Many studies have shown that alcohol-based sanitizers reduce germ counts on hands and can reduce the spread of some strains of flu. But the nasty norovirus that causes vomiting and diarrhea is resistant.
Some viruses, including the flu virus, have a coating that the alcohol in the sanitizer can burst open, killing the virus. But the norovirus doesn’t have a capsule that alcohol can penetrate. So it lives on even when you believe your hands are disinfected. Noroviruses are so infectious that as little as 10 missed microscopic particles can cause infection.
Bleach kills the norovirus, and a solution of 10% bleach is great for wiping down counters and surfaces that may have been contaminated. But since we really can’t wash our hands in bleach, experts say we should wash hands frequently with plain old soap and water.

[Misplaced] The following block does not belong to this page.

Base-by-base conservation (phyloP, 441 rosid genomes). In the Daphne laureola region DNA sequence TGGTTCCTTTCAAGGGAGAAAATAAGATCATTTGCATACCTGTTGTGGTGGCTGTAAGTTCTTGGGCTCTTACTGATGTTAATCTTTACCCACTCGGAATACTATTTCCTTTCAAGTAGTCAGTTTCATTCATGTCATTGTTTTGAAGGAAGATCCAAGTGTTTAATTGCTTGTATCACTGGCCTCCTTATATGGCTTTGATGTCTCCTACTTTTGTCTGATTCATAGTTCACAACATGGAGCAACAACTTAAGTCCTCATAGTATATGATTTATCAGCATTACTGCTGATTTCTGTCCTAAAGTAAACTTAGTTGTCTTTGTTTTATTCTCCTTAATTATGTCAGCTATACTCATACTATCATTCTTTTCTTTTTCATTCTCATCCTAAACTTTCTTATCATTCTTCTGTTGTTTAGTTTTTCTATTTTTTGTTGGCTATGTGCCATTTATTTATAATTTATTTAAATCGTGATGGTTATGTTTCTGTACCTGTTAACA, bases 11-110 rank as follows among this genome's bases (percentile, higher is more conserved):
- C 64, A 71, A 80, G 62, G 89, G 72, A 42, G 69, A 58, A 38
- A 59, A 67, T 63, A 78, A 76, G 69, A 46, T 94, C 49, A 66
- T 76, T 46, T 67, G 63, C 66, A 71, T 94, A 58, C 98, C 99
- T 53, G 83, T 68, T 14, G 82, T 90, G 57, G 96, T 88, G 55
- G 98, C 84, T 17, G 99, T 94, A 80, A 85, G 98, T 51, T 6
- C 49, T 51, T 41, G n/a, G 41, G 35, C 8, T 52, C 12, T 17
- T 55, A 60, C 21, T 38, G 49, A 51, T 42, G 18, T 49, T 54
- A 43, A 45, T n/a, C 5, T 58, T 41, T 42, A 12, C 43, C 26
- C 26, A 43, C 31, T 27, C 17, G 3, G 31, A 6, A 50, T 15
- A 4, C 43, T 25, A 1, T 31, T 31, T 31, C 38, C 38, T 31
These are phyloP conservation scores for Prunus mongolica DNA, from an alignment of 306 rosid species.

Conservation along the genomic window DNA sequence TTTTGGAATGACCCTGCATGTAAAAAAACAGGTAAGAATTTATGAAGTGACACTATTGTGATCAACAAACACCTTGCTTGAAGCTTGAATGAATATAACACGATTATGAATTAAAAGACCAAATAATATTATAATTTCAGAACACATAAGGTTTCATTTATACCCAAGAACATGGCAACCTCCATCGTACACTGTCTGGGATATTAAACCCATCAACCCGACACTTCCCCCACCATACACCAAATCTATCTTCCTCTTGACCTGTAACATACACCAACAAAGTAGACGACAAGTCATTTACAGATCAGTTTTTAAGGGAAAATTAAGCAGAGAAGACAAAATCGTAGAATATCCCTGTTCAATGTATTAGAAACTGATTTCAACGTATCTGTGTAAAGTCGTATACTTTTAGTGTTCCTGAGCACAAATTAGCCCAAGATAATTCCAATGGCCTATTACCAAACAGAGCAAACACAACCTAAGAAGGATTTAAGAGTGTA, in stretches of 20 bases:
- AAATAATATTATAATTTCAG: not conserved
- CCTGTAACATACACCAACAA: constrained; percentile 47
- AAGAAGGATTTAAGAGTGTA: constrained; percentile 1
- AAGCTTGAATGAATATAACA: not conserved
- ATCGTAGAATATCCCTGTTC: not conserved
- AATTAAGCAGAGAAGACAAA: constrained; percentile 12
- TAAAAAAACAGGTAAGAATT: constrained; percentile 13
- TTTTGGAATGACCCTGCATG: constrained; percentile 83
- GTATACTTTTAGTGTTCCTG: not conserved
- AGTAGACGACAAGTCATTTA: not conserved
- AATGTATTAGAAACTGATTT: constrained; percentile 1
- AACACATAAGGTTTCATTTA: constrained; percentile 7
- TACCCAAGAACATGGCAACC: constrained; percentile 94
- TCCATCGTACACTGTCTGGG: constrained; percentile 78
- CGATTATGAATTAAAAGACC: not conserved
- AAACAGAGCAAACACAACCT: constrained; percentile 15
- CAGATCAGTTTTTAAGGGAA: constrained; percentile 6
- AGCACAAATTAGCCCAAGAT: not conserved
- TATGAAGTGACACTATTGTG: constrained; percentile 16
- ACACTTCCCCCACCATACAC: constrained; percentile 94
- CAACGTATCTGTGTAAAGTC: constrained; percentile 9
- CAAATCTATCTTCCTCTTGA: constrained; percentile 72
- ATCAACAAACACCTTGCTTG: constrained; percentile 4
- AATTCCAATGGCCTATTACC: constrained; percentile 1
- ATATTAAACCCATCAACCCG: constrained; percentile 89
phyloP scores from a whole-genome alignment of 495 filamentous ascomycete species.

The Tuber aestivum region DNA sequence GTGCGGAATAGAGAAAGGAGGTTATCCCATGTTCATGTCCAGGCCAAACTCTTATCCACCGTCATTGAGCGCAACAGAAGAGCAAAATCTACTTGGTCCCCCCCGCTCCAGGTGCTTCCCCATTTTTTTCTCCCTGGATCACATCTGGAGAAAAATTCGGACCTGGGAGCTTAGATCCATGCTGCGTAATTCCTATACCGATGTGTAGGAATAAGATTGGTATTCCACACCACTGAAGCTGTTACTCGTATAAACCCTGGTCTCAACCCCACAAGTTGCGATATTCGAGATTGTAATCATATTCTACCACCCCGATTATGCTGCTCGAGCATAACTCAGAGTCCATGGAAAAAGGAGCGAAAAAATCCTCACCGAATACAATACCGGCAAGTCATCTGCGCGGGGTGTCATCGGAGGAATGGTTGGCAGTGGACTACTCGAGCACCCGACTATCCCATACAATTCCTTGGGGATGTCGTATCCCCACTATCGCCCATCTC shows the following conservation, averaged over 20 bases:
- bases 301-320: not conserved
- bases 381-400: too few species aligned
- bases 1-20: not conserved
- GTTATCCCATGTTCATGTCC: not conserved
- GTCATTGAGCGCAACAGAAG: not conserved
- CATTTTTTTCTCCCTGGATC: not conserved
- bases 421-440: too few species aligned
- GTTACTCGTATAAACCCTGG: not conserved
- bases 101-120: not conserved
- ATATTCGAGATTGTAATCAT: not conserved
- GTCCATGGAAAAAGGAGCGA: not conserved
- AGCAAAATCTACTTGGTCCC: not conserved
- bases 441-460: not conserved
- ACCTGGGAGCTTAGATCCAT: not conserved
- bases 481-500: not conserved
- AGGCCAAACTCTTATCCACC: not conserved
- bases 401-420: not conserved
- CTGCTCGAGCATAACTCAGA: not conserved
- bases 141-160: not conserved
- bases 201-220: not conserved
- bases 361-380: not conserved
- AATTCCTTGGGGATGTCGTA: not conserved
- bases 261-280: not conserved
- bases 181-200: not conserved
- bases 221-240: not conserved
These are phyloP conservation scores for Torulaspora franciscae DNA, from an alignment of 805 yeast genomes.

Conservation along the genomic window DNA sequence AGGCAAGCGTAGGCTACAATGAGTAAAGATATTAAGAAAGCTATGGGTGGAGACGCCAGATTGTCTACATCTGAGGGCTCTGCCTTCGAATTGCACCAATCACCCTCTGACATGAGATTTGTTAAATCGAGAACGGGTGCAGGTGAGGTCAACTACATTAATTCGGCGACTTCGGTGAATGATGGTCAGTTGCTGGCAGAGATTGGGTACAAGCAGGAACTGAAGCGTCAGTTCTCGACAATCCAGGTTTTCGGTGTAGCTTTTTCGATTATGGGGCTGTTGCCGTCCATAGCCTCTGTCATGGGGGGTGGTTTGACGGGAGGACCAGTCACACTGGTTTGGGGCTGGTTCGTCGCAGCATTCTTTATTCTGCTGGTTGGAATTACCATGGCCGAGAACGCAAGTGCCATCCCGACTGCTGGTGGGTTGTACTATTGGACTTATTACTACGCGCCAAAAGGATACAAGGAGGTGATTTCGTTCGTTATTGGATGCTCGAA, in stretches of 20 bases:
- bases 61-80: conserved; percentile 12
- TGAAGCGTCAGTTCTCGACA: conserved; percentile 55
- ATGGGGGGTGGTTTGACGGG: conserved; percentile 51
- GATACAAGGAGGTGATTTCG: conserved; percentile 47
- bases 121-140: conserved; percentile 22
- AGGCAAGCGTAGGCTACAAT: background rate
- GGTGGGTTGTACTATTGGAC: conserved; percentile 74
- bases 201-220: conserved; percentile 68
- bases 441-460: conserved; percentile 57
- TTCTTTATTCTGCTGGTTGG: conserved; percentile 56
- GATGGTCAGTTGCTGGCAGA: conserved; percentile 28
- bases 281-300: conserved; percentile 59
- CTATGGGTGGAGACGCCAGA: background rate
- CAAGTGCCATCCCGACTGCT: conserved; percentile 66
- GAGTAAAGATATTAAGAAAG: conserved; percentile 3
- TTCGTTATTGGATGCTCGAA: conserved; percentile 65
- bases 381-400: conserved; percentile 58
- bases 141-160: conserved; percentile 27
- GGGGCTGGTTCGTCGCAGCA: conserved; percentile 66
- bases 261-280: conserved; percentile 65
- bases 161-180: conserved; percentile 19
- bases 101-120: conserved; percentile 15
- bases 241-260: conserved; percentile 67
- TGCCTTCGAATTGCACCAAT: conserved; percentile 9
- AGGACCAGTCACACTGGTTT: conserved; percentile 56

In 2011 the Centers for Disease Control and Prevention studied records from the winter of 2006-07 in 91 long-term care facilities; they found 23 outbreaks of the norovirus. Facilities where staff regularly cleaned their hands with alcohol-based sanitizers had six times as many norovirus outbreaks than facilities where the staff used soap and water.
The CDC says that to prevent the spread of the norovirus, alcohol sanitizers should only be used “in addition” to hand washing, but not as a substitute.
This article was originally published in Pathways & Partners Newsletter - Issue 27. To download this issue in PDF format, or past issues, visit our newsletter archives online at www.pathwayshealth.org/publications.